Masha Gordon Completed the Explorer's Grand Slam in a Record-Breaking 7 months and 19 Days

Masha Gordon ditched her job behind a desk for a more scenic adventure.

Working behind a desk for the rest of her life just wasn’t an option for Masha Gordon. Without a background in athletics, Gordon wasn’t sure where to start, but found her stride exploring difficult terrain and reaching the summit of picturesque locations most only dream about.

What started as a casual interest in exploring turned into a legitimate athletic career in completing some of the most difficult treks, like reaching the North and South Poles.

“It gives you a sense of adventure, but also a sense of incredible achievement,” said Gordon, “You don’t need to climb Everest to feel achievement [she would know, since she actually has climbed Everest]. It was transformative,”

Gordon has been all over the world, but she most recently completed the “Explorer’s Grand Slam,” where she summited the North and South Poles and seven other peaks, all in a record-breaking seven months and 19 days. That’s the fastest a woman has ever completed the challenge and something only 50 people have done in total.

“For someone who was not very sporty, the important thing for me was to do a fun thing, an adventurous thing,” said Gordon. “Clearly, I was very dedicated to it, but the dedication was not seeing it as exercise but seeing it as ‘Wow, we’re going to go spend a night in the refuge and wake up at two in the morning and trek through the snow and reach the summit the next morning,’”

Gordon worked her way up in business, eventually taking a job in asset management for Goldman Sachs, but a desire for adventure always loomed over her.

“I wasn’t very athletic growing up, I actually failed P.E.,” said Gordon, “But in my mid-thirties, when I was about 35, on my second maternity leave, I went to Champagny in France. Someone suggested a climb…and I loved it,”

Staying motivated on long journeys was key for Gordon. She found inspiration from her children, who wrote messages on her gear. From colorful drawings on her hat to quotes inscribed on her boots, reading and seeing bits of life at home kept her going.

“On my recent Denali climb, I partnered with Sharpie Extreme and my kids wrote amazing messages on my boots,” said Gordon, “Climbing up and seeing my daughter’s writing, ‘I love you mommy because you’re strong’ ... having those messages from people who love you matters a lot,”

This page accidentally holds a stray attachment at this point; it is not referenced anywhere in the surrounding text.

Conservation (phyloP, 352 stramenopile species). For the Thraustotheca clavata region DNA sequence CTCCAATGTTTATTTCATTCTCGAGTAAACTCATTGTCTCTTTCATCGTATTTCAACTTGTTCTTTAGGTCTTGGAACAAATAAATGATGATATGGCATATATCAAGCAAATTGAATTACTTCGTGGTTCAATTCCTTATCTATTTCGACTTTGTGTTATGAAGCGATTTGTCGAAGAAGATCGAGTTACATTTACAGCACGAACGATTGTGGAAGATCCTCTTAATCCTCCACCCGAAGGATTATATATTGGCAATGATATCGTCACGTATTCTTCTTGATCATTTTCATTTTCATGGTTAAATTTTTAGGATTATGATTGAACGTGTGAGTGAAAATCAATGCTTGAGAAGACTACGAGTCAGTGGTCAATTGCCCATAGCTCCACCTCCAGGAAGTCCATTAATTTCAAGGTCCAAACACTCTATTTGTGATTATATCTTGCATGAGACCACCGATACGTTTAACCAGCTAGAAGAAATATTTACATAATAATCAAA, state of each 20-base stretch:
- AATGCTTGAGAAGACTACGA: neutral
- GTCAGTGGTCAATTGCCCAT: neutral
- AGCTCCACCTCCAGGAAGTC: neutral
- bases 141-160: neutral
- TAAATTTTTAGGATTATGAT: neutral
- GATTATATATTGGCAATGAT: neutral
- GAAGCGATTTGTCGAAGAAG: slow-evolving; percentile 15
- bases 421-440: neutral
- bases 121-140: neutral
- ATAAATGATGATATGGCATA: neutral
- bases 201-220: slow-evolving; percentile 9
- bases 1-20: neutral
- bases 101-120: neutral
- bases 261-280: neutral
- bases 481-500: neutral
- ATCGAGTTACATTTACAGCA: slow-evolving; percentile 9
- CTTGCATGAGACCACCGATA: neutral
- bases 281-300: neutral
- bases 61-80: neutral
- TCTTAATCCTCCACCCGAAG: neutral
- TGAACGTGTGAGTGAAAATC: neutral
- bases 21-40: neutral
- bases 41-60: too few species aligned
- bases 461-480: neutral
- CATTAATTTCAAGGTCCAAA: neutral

Her climbs are never easy. Gordon has run into several challenges along the way, like running out of food, crossing paths with polar bears, or even breaking her wrist while two months into completing the Explorer’s Grand Slam.

Gordon said she was mid-trek in Italy when she reached onto a branch for support. The branch buckled and Gordon fell, fracturing her wrist. She was taken to a nearby Italian hospital to be treated, but ended up having to remove her cast two weeks early so she could move onto her next destination.

“I wasn’t in pain,” said Gordon, “I was thinking ‘What the hell am I going to do? What’s my next climb?’ It was a walk to 24,000 feet. I thought ‘Well, I can do it,’”

Challenges like these are the norm for Gordon, who said the more stress she experiences, the better she is at handling it as her climbs get tougher and more demanding.

“Subjecting yourself to this type of training and experience actually makes you calmer,” said Gordon, “Any problem has a solution and if you can remain optimistic, you’re gonna find that solution,”

In stature alone, you wouldn’t guess that Gordon looks forward to nothing more than a big, juicy burger when she’s home from her journeys. In her time off, she savors moments with her family, and luxuries like fresh fruits, meat, and vegetables that she can’t have while on her journeys. Hillside, she survives on freeze-dried food, or “astronaut food” as she called it.

So what’s next? Costa Rica, said Gordon, where she and her two children will adventure together. “They’re at that age finally where we can do some of these things together,” said Gordon.

You know, just a regular, run-of-the-mill kayak and walking trip through rainforest and mountainous terrain. Just a bit of normalcy.

The crazy thing is that, for a woman and a family who have already accomplished so much, it just might be. 

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